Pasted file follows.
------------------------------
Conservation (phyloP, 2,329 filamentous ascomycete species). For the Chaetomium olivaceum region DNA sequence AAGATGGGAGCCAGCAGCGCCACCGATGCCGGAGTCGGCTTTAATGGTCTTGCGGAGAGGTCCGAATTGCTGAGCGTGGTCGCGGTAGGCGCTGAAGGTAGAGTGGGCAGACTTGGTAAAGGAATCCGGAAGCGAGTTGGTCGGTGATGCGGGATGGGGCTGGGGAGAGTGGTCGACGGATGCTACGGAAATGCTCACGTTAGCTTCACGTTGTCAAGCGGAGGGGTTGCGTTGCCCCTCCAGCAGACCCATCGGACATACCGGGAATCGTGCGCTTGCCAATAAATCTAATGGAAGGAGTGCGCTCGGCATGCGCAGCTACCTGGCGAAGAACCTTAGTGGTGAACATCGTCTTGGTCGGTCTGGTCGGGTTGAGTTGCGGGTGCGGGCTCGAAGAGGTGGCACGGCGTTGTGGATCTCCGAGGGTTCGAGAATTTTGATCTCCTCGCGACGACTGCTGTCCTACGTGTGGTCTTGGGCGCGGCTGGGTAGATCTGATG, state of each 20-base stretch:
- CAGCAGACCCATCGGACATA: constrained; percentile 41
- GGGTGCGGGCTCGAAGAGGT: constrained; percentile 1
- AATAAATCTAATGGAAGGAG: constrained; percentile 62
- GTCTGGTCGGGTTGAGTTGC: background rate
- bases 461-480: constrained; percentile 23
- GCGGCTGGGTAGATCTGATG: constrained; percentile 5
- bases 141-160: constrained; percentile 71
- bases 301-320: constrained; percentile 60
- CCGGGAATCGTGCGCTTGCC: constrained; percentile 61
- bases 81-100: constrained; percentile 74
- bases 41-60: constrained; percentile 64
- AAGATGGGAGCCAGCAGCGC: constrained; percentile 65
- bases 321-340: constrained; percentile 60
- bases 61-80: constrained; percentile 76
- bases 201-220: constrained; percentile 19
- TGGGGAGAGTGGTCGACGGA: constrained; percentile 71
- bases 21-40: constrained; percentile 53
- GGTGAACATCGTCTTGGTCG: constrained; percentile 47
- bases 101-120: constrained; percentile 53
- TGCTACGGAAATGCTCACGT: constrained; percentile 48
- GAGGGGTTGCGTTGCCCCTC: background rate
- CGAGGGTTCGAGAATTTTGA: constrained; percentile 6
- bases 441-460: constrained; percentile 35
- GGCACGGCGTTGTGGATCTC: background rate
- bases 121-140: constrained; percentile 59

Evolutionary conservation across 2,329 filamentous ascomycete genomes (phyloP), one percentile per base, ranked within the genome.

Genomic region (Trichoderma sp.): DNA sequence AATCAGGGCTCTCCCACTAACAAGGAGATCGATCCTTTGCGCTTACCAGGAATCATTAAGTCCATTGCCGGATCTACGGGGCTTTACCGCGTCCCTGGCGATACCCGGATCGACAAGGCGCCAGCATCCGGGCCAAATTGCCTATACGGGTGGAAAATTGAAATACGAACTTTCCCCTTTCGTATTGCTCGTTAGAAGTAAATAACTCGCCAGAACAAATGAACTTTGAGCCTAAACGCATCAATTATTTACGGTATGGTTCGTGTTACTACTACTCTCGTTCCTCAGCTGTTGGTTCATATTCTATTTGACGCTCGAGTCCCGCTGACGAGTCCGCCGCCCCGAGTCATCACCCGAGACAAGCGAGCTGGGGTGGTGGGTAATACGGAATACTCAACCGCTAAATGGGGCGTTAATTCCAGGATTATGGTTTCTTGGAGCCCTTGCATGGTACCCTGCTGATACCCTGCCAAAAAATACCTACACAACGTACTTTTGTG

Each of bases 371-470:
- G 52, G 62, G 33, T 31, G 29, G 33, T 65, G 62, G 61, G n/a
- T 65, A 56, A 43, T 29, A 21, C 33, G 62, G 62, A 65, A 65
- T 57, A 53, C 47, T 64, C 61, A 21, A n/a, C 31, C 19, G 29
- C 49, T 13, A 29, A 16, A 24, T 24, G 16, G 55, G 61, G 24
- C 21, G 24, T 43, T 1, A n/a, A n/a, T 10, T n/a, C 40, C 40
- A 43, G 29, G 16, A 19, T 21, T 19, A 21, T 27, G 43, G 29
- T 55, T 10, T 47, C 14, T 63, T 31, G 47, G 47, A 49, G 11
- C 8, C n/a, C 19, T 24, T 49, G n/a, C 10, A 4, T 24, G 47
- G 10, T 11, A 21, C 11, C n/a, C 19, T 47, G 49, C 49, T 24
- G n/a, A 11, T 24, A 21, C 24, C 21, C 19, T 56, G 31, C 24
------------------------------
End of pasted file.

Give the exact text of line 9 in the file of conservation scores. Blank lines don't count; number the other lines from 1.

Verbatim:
- bases 301-320: constrained; percentile 60